Shortly after SimCity's online requirement backfired on Electronic Arts, the company announced The Sims 4--notably without any similar online requirement. EA's head of labels, Frank Gibeau, says that's no coincidence, and the decision was made due to the SimCity problems.
"In the last few months, we have started making changes to the business practices that gamers clearly don't like," Gibeau told GamesBeat. As one example, he cited, "We listened to the feedback on SimCity and decided that The Sims 4 would be built as a single-player, offline experience."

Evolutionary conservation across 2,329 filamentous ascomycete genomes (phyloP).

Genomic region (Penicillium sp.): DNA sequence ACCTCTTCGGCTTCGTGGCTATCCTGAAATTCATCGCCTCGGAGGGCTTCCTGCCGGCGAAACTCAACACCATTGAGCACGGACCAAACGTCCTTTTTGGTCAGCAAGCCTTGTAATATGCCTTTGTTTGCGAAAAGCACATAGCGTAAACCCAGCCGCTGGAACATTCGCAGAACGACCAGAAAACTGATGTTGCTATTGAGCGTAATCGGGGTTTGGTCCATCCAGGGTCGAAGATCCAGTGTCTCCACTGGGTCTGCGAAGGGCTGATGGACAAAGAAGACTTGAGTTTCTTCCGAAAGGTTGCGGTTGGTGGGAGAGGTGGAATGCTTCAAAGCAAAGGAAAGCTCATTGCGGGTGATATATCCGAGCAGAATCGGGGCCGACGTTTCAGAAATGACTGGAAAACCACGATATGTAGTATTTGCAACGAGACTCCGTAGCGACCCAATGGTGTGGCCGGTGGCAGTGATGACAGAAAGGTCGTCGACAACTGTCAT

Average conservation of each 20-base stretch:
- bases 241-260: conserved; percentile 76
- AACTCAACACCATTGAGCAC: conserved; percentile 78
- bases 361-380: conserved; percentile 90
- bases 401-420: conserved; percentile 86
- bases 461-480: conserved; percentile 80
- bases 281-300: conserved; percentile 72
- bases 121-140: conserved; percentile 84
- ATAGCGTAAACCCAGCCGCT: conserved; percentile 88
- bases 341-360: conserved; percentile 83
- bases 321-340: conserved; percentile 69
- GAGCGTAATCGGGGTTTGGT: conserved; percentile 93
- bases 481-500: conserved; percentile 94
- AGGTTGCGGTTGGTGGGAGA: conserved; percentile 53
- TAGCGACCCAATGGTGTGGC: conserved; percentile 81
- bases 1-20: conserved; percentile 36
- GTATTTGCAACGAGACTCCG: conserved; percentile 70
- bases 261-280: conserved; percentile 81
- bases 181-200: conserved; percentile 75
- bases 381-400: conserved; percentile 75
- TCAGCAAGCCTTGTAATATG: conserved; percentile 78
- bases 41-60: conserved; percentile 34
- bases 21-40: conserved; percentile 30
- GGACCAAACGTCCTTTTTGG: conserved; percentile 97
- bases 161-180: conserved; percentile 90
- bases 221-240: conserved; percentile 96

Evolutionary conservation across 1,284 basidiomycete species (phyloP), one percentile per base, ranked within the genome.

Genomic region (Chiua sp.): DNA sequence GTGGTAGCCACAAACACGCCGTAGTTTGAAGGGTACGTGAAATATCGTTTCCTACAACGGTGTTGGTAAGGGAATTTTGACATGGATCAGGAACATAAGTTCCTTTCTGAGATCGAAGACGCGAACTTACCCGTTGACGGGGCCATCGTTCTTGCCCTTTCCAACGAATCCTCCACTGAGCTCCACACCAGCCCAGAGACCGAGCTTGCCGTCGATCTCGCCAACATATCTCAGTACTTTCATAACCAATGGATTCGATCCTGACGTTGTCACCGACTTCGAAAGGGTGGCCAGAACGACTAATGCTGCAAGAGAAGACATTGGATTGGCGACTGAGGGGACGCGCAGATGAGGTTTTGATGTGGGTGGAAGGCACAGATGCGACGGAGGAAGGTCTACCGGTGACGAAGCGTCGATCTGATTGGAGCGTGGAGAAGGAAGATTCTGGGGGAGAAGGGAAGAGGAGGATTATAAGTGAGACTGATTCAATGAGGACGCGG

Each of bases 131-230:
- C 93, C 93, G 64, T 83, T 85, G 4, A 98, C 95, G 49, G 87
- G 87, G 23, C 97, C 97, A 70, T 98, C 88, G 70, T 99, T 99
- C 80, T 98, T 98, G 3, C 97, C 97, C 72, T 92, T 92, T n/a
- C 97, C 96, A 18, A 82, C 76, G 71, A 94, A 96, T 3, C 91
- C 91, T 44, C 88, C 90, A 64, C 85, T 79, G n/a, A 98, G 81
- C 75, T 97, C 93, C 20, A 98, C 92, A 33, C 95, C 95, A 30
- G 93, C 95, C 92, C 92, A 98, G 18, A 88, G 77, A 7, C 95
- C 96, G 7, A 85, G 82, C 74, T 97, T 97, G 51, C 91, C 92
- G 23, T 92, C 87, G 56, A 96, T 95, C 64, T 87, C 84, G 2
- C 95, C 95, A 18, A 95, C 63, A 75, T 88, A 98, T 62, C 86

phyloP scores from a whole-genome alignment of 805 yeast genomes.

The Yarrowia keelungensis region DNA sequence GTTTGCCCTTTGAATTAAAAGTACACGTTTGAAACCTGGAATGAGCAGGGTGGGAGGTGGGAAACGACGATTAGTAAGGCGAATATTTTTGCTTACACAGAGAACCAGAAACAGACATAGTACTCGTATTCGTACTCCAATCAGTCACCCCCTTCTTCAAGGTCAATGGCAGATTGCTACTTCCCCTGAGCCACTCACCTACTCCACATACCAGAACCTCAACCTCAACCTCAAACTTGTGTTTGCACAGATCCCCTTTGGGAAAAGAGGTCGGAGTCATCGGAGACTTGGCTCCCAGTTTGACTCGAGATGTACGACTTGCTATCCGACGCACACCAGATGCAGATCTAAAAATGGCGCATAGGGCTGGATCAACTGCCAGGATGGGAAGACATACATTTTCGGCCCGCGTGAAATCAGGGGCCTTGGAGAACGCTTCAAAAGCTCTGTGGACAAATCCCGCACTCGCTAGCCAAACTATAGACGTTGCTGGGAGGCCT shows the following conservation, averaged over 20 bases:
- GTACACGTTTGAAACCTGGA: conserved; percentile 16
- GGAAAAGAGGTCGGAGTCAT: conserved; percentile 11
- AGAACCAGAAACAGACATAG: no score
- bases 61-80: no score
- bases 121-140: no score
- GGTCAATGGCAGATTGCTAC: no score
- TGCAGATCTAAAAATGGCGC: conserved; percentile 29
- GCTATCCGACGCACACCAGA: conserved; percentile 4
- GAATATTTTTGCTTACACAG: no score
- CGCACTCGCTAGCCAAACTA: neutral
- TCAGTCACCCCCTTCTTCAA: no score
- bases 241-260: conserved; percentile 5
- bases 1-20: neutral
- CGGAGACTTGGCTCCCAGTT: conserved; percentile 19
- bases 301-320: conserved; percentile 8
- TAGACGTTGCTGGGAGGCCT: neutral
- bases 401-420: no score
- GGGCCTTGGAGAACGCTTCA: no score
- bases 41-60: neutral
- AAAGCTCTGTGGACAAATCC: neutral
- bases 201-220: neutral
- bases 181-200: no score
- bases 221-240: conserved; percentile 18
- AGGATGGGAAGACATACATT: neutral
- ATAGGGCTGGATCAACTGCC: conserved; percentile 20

That was a reasonable conclusion given the timing, but it's surprising that an EA executive stated it so bluntly. It also implies that, had SimCity gone off without a hitch, The Sims 4 might have had an always-on requirement as well.
As for the SimCity launch itself, he regards it as a disaster. "That first week after launch was really rough--an experience nobody wants to live through again," he said. "Since then, we've sold more than 2 million units, and the number of people logging in and playing is holding steady. SimCity is a success. However, underestimating demand in the first month was a major miss. We hope that the game and the service we've provided since then meets the fans' high standards."